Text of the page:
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Alliance Urges FDA and CDC Committees to Avoid Unnecessary Delays in Getting RSV Vaccines to Older Adults

Published February 28, 2023

Gloved hand holding vaccine.

The Vaccines and Related Biological Products Advisory Committee (VRBPAC) convened today to discuss and make recommendations on the safety and effectiveness of vaccines for respiratory syncytial virus (RSV). Alliance Senior Vice President of Health Education and Advocacy Lindsay Clarke gave public comment stressing the importance of RSV vaccination for older adults:

Good afternoon. Thank you to the committee for this opportunity to comment. My name is Lindsay Clarke and I am the Senior Vice President of Health Education & Advocacy at the Alliance for Aging Research. The Alliance receives some industry funding for non-branded health education campaigns on older adult vaccination. 

One of the campaigns that I lead at the Alliance is the Our Best Shot campaign. Over the years this campaign has produced dozens of educational resources focused on raising awareness about the importance of vaccines in older adults, how they work, which ones are recommended by the CDC’s Advisory Committee on Immunization Practices, how the Medicare program covers vaccines, and more. The educational resources have included a focus on influenza, pneumonia, shingles, and COVID and this past year we produced an educational film on RSV in older adults, emphasizing to viewers that RSV is not just a pediatric disease. We know that the reported 14,000 deaths and 177,000 hospitalizations in older adults each year due to RSV are likely underestimated due to under testing and reporting of the disease.

We also know that in those older adults who are infected with RSV but don’t have serious complications, they can still pass the virus on to vulnerable children and infants in their lives.

In addition to adults ages 65 and older, adults ages 60 to 64 living with asthma, congestive heart failure, or chronic obstructive pulmonary disease (COPD) are at high risk for RSV-related hospitalizations and deaths. Studies from the CDC and others presented at the ReSViNET conference last week demonstrate that a higher proportion of adults ages 60 to 64 who were hospitalized and/or experienced severe outcomes due to RSV were Black, Hispanic, or American Indian/Alaskan Native. These racial and ethnic differences are critical for the FDA and CDC to recognize as they consider labeling and vaccine administration recommendations by age. Earlier—and higher—rates of asthma, congestive heart failure, or COPD in communities of color due to structural racism leads to earlier RSV onset and higher risk of hospitalization and severe outcomes, including deaths. We ask both agencies to heed the still-raw lessons of COVID-19 and work together to collect and analyze data by race/ethnicity as well as age to better ensure RSV vaccine equity—and equity for all other vaccines. Additionally, please do not layer on a shared clinical decision-making recommendation for this vaccine as a utilization management technique. It is not needed and will only reinforce known disparities.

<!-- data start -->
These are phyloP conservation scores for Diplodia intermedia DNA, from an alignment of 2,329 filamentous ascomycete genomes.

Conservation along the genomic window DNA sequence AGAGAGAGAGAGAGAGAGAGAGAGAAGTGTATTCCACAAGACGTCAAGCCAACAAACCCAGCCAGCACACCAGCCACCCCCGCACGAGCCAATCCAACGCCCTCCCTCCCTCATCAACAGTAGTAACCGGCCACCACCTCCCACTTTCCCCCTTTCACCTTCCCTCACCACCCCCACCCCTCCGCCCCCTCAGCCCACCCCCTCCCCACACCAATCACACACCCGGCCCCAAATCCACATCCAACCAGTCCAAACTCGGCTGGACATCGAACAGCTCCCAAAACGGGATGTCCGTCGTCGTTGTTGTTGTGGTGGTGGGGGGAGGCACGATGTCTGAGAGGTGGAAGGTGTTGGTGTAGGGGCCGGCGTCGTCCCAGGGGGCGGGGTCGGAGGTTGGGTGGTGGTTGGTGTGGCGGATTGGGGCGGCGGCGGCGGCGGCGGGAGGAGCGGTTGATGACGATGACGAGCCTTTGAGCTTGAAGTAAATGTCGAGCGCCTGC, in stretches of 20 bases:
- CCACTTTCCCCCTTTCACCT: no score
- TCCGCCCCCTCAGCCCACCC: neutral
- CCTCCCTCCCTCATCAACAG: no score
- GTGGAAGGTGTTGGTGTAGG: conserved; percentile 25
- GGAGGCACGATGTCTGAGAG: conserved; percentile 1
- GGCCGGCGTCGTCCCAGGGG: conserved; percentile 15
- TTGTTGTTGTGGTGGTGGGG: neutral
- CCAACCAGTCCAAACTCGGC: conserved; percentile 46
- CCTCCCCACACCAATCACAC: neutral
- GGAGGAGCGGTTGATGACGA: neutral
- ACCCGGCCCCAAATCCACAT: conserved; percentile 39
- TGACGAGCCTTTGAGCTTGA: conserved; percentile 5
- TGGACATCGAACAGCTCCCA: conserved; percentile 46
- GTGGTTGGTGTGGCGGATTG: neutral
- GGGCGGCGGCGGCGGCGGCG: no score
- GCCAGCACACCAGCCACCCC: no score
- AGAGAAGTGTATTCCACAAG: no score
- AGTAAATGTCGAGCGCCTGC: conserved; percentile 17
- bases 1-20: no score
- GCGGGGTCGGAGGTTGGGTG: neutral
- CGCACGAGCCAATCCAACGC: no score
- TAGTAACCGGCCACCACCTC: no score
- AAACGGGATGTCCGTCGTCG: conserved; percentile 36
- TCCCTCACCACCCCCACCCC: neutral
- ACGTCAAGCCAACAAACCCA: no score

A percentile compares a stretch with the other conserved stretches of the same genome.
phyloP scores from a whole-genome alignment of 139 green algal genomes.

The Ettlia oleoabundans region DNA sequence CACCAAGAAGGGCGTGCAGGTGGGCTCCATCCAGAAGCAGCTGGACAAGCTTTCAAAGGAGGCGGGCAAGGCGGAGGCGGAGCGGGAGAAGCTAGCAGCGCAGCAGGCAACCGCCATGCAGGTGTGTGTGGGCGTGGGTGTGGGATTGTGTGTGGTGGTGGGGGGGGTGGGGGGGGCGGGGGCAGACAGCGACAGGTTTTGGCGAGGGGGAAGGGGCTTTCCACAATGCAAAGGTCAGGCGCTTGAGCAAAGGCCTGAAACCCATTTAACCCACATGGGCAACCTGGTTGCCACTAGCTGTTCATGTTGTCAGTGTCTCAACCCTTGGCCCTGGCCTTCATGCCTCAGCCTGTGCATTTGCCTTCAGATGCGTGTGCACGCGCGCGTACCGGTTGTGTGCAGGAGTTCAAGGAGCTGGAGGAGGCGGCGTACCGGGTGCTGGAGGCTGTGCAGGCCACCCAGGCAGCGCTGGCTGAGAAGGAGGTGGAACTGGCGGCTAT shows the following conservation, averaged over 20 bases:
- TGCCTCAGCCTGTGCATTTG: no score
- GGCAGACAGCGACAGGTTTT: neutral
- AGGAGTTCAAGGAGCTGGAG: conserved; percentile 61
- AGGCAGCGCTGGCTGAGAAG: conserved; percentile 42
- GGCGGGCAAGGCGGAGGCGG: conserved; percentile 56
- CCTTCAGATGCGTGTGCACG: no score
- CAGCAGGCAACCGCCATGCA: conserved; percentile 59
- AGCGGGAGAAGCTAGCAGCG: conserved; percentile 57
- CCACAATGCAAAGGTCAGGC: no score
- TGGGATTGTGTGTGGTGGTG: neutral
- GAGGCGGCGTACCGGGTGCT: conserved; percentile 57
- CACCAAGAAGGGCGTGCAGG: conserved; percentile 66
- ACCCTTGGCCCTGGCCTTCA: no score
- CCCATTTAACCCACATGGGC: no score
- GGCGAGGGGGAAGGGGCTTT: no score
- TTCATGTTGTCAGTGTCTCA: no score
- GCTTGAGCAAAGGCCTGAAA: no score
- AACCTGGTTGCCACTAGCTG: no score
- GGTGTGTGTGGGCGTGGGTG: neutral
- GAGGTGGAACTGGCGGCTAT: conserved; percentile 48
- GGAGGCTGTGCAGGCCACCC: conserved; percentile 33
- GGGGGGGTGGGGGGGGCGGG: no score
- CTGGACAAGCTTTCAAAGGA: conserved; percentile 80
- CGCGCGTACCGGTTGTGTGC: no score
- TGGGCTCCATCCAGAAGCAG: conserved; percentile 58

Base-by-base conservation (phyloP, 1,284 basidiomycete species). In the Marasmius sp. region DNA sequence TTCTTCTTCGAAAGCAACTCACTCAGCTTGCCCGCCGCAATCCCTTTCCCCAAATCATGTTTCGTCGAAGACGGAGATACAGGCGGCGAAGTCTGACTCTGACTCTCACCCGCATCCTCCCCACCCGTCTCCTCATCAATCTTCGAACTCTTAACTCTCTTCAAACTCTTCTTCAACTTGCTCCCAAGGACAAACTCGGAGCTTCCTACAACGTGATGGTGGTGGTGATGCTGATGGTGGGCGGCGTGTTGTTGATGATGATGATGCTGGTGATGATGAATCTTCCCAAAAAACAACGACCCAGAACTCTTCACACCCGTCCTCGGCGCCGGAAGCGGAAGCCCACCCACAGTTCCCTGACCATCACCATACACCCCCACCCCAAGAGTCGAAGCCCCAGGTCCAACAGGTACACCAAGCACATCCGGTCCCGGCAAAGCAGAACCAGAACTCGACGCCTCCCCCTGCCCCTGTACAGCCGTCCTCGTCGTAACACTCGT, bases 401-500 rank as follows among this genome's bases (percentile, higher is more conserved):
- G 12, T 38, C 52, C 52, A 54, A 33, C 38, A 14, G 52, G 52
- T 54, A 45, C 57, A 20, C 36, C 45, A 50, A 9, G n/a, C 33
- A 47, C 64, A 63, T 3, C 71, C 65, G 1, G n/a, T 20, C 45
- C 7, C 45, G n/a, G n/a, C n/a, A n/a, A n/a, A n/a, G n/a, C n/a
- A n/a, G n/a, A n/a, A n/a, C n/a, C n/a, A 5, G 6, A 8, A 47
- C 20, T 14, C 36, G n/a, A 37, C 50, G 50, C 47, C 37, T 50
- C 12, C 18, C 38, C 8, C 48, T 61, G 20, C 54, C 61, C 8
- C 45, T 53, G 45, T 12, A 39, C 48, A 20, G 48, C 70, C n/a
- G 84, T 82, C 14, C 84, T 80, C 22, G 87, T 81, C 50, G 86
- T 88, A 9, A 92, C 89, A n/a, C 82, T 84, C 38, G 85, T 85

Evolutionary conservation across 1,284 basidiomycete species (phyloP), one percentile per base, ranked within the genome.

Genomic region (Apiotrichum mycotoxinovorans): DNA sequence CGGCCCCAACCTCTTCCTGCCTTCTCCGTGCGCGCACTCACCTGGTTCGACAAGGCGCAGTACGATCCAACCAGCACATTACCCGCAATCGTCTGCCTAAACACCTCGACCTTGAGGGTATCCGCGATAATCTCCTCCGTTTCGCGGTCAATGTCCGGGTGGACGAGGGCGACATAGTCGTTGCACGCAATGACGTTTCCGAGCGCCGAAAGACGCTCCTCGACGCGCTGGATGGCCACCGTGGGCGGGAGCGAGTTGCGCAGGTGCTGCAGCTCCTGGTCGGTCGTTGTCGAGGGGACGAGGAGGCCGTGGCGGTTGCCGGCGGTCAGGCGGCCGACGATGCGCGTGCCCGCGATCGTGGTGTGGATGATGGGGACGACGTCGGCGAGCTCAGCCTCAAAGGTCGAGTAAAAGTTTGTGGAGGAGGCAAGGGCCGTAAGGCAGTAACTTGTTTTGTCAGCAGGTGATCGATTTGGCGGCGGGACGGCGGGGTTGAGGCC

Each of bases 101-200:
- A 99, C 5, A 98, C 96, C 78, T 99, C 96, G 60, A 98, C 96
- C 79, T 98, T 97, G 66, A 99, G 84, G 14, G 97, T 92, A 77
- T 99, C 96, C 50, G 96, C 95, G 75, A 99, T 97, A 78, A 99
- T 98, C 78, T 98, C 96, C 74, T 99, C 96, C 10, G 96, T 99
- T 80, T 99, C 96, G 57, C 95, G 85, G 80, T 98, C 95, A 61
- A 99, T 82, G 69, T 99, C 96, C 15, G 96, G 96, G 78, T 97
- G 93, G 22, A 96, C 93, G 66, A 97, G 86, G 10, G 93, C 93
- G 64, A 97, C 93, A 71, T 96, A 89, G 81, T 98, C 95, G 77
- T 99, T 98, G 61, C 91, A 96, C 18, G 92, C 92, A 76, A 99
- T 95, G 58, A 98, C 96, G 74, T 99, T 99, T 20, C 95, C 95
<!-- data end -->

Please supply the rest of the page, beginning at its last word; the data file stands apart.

Effective vaccines for RSV in older adults clearly have the potential to make a tremendous impact and save tens of thousands of lives. We call on the CDC’s Advisory Committee on Immunization Practices to meet and vote on recommendations within a week or two of any FDA approval and to publish their recommendations in the MMWR without delay. While respiratory surges are no longer limited to the traditional cold and flu season, we know that the surges of influenza, COVID, pneumonia, RSV, and other respiratory illnesses continue to flood and overwhelm our healthcare system in the Fall and Winter months. That gives us six months to approve, recommend, and start administering these vaccines, while simultaneously educating older adults and clinicians about their benefits and availability.

Lastly, we urge the Federal government to make sure that the safety of co-administering multiple vaccines like RSV and influenza, COVID, or pneumonia is clearly communicated. We know from our education and outreach that misinformation about the safety of receiving multiple vaccines at once persists, and clear communication from the FDA, CDC and other agencies is critical in the distribution of reliable and trustworthy information on vaccination, and specifically on coadministration.

We are excited by the fact that RSV vaccines could be available for older adults before the start of this year’s cold and flu season. While general awareness and prevention will remain a priority for the Alliance, we look forward to being able to encourage older adults and all adults at high-risk to receive an RSV vaccine to protect themselves and their loved ones.

Thank you again for this opportunity.

The VRBPAC Meeting continues on March 1. Visit the FDA’s VRBPAC page to listen to the live meeting or view materials and recordings.

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